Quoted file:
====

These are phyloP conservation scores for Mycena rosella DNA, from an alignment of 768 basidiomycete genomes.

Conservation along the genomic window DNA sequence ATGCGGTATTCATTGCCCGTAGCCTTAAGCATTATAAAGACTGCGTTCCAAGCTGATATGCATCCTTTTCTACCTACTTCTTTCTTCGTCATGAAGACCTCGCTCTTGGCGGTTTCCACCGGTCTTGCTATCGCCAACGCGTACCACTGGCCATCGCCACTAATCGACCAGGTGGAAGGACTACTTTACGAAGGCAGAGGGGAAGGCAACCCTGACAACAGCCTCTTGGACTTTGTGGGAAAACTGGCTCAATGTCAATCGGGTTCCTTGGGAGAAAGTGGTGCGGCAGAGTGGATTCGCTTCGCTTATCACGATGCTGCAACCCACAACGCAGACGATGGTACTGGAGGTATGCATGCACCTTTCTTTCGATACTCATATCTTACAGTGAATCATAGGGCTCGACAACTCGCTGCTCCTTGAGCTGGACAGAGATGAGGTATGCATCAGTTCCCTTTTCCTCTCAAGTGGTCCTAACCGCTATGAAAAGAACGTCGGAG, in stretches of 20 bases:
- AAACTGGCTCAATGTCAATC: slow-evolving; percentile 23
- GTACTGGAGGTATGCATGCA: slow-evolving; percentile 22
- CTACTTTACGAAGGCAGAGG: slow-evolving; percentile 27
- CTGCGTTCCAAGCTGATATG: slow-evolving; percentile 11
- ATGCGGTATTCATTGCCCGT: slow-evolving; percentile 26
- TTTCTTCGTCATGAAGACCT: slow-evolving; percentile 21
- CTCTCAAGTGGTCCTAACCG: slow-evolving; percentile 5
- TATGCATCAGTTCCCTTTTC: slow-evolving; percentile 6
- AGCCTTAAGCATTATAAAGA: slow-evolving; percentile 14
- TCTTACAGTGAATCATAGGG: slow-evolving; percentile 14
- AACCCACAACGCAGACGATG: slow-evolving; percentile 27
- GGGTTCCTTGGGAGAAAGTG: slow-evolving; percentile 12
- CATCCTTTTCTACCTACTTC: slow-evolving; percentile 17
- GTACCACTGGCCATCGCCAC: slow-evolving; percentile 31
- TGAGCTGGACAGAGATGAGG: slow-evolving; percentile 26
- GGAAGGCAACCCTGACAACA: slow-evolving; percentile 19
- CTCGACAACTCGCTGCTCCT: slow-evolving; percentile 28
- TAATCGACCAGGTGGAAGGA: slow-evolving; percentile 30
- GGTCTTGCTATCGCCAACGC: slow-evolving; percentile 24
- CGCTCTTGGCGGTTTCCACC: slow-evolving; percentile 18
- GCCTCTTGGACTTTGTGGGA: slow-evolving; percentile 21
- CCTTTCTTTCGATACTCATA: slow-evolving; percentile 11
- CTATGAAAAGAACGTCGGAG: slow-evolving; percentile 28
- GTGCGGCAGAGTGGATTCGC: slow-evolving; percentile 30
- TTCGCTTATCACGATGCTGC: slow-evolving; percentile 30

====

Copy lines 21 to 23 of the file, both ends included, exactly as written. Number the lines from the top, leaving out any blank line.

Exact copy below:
- GGTCTTGCTATCGCCAACGC: slow-evolving; percentile 24
- CGCTCTTGGCGGTTTCCACC: slow-evolving; percentile 18
- GCCTCTTGGACTTTGTGGGA: slow-evolving; percentile 21